The Brooklyn BrainLady

teaching & learning, in a fancy dress

In my post The Force is Strong in This One, I explained there are two sides to my AD/HD superpowers. Both sides were on full display in the past 24 hours:  I lost my keys, then I used The Force to retrieve them. Let’s set the scene:

Beautifully sunny day. Busy sidewalk in Downtown Brooklyn. Ventilation shaft in sidewalk covered by 5’x5’ metal grate. Beth’s keys at the bottom of shaft, about 20-30 feet underground. The key to my safe is down there, and I have no spare.

Having no interest in spending the time and money involved in getting professionals to help me solve this problem, I took matters into my own hands:


How to Retrieve Keys from a Deep Hole

Part One

  1. Rummage through home collecting magnets, string, various adhesives and sets of keys.
  2. Make a dummy set of keys that approximately match the weight and materials of actual keys.
  3. Test magnets in home until one is strong enough to lift the keys. Attach string.
  4. Stand on table and attempt to catch keys on magnet from above. Repeat. Stay on table and indulge cat in new game.
  5. Realize magnet will not fit through openings in grate. Text science teacher friends. Ask to borrow smaller strong magnets.
  6. Go to bed.

Problem-Solving Time: 30 minutes


magents

Game Face

Part Two

  1. Get dressed. Look extra professional. When doing something crazy, you should present as sane.
  2. Bike to former employer. Pick up fabulous selection of magnets from enthusiastic former colleagues who offer words of encouragement.
  3. Put on game face. [see right]
  4. Rope friend into meeting you on random street corner at lunch, preferably one who thinks “this is more fun than geocaching.”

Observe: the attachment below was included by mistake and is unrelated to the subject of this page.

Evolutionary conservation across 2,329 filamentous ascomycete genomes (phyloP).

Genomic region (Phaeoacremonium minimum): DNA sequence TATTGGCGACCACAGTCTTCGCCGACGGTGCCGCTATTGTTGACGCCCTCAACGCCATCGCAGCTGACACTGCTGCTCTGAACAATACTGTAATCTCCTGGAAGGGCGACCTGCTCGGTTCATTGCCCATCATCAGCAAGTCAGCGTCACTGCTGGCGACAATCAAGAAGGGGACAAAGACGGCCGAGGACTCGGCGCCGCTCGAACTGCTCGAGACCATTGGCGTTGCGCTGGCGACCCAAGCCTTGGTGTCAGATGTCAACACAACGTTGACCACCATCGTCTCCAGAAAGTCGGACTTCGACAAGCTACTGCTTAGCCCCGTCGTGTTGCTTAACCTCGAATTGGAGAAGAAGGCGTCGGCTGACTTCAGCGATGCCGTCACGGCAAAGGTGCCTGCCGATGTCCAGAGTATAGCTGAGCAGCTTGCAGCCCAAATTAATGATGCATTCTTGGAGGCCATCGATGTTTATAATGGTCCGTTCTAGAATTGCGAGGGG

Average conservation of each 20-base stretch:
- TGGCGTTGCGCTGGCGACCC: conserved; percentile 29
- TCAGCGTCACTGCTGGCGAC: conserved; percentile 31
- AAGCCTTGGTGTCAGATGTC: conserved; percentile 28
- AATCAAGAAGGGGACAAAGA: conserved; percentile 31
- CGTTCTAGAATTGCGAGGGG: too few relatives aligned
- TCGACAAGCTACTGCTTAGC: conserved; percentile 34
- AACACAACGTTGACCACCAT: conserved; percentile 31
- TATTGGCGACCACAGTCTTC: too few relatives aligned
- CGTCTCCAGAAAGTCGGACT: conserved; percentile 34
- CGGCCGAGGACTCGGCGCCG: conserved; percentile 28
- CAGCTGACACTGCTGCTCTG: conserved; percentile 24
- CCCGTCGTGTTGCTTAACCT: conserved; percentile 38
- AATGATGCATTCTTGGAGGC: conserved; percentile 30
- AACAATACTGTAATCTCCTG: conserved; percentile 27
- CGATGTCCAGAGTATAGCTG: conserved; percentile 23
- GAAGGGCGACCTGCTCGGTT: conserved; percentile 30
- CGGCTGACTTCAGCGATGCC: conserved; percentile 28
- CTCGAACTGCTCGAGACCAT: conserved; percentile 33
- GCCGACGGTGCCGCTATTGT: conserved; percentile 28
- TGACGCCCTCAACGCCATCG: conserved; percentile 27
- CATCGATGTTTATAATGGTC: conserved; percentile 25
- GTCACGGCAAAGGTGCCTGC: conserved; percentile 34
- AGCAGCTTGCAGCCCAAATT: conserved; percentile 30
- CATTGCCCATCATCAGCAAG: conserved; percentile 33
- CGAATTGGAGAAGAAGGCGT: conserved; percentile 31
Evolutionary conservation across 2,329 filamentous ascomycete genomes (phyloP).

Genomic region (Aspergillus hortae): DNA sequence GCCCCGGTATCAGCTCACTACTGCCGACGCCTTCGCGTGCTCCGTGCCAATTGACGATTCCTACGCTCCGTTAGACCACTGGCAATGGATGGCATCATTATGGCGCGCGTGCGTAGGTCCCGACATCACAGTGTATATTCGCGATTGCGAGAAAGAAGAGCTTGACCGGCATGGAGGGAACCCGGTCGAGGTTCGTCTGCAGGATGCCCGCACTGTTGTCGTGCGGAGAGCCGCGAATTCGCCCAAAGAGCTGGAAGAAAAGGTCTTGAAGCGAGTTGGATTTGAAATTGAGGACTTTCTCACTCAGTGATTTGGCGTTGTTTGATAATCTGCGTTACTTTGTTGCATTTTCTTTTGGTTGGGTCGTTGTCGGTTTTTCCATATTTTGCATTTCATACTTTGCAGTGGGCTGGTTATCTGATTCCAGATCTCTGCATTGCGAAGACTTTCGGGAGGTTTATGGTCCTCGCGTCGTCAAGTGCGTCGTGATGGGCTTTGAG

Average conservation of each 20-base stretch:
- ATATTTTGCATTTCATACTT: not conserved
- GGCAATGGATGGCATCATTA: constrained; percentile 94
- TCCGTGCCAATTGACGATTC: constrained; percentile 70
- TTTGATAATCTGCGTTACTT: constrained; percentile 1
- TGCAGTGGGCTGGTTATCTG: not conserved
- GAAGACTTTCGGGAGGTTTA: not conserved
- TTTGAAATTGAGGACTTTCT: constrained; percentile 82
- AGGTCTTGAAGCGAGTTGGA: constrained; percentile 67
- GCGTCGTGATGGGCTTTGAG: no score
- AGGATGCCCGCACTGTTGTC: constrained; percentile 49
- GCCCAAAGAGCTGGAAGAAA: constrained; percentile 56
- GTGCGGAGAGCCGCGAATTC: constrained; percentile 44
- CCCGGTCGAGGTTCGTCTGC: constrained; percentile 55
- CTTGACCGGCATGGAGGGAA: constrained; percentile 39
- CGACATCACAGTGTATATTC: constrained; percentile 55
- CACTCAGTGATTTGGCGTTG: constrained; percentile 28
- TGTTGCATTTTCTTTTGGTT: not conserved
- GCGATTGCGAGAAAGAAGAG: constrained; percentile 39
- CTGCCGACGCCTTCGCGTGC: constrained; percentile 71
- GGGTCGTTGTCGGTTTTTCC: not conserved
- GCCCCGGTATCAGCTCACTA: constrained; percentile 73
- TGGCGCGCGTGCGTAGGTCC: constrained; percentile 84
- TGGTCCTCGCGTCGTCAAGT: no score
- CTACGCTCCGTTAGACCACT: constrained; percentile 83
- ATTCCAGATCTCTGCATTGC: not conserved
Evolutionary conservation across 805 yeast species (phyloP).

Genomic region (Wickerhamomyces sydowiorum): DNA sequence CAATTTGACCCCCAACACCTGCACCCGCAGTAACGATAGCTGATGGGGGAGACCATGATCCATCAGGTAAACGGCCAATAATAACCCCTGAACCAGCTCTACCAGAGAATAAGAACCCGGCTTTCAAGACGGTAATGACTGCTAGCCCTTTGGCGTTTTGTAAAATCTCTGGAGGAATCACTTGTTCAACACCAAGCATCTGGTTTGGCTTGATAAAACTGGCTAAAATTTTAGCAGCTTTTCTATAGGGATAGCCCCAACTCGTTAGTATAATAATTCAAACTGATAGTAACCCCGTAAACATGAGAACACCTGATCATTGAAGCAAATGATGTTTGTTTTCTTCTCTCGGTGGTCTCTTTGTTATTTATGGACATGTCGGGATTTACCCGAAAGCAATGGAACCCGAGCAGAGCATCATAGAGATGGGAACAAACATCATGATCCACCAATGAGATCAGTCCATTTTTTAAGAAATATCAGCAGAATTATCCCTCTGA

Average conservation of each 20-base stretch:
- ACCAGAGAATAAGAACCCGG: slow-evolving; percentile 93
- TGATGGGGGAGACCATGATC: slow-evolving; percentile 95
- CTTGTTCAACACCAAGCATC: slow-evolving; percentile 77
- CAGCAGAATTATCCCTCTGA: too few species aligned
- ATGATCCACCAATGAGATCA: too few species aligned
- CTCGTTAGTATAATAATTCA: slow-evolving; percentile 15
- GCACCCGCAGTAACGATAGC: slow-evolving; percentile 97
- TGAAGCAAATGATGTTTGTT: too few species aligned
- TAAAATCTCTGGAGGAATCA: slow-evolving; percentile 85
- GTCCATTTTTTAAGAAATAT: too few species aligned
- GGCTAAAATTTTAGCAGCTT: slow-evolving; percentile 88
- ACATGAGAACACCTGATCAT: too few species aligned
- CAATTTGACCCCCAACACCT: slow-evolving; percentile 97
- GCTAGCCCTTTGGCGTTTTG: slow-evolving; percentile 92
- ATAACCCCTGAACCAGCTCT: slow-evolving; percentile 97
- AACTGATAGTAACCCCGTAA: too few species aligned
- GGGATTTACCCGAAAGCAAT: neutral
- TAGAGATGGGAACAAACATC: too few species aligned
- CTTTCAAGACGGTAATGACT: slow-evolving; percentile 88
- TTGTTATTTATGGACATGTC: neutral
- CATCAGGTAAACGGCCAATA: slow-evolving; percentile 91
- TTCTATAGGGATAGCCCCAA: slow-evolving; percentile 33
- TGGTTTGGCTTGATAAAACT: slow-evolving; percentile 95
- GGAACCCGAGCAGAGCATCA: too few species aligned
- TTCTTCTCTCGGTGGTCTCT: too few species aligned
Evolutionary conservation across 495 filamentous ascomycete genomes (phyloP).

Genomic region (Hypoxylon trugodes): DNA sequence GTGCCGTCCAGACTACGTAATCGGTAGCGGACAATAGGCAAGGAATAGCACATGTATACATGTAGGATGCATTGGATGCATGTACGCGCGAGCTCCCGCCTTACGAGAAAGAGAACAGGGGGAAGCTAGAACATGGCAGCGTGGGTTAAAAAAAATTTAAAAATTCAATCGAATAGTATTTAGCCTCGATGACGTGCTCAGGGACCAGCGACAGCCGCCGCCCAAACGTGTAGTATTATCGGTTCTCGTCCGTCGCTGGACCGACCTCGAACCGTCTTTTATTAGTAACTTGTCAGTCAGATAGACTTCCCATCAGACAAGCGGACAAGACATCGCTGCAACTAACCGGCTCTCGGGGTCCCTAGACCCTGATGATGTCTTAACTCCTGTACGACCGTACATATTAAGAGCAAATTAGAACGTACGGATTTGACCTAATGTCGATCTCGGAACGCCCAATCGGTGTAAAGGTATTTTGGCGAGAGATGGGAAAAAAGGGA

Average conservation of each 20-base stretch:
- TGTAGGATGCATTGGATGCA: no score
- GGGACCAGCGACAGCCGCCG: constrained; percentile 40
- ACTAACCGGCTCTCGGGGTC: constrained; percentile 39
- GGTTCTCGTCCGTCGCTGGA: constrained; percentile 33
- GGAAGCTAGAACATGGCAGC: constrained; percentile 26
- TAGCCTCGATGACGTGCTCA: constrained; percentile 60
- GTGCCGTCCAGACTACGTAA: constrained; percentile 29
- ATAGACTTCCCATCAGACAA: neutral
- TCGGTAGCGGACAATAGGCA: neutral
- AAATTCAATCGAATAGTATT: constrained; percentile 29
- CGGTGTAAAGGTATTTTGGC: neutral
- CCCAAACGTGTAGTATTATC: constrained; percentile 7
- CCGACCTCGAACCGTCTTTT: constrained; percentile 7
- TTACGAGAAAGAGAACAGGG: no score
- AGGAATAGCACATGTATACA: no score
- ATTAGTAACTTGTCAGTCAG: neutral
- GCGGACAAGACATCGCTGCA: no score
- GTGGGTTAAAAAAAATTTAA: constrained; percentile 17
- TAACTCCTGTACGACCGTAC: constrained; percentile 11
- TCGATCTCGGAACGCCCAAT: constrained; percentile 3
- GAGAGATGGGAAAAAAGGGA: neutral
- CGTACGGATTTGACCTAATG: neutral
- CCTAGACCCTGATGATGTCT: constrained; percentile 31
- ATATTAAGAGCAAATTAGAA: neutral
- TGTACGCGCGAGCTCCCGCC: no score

5. Stare into hole. Locate magenta carabiner on keys. Get excited that this might work.
  6. Attach magnet to twine with voodoo adhesive you bought to make Christmas cards. Listen to friend who suggests reinforcement with tape.
  7. Lay on ground. Take deep breaths because you are afraid of heights. Pretend you’re playing the crane game at the arcade.
  8. Lower magnet through grate slowly. Assess trajectory. Repeat until greatest potential accuracy is reached.
  9. Lower, lower, lower. Allow patient friend to field questions like, “What are you girls up to?” and “Isn’t this like the episode of Peppa Pig when her father loses his keys?” and “What kind of magnet is that?” (C’MON.)
  10. Make contact with keys. Squeal. Tell each other to calm down and focus.
  11. Jiggle to ensure maximum surface area contact.
  12. Slowly begin to raise keys. Mutter, “Holy s—. This is working.”
  13. Get keys almost to grate. Have small moment of panic. Devise on-the-fly strategy for getting keys through the grate without dropping them again.
  14. Use extra magnets to hold keys in place while you coach each other with statements like, “OKAY. You grab the carabiner. I’ve got the rings.”
  15. Pull keys and magnet through grate.
  16. MOVE AWAY FROM GRATE.
  17. Jump up and down, hug, scream, “Oh my God! We did it!!!” while a stranger claps and regret not filming the moment.

Total Problem-Solving Time: 15 minutes

I kid you not. Fifteen minutes, folks. Who says people with AD/HD are bad at planning?

victory

Keys? Pah-lease.

February 28, 2017


This school year I am a private tutor here in fair Brooklyn, traveling on my bike between clients’ homes when the weather is nice. (Yes, it’s dreamy.) It usually goes quite smoothly…until early last evening, when I dropped my keys through a grate and into an Alice-in-Wonderland hole about two stories deep. I’m standing there in the dark, bike still locked to a railing, 15 minutes from my next session, listening to my life tink-tink-tink its way into a distinctly different Monday night.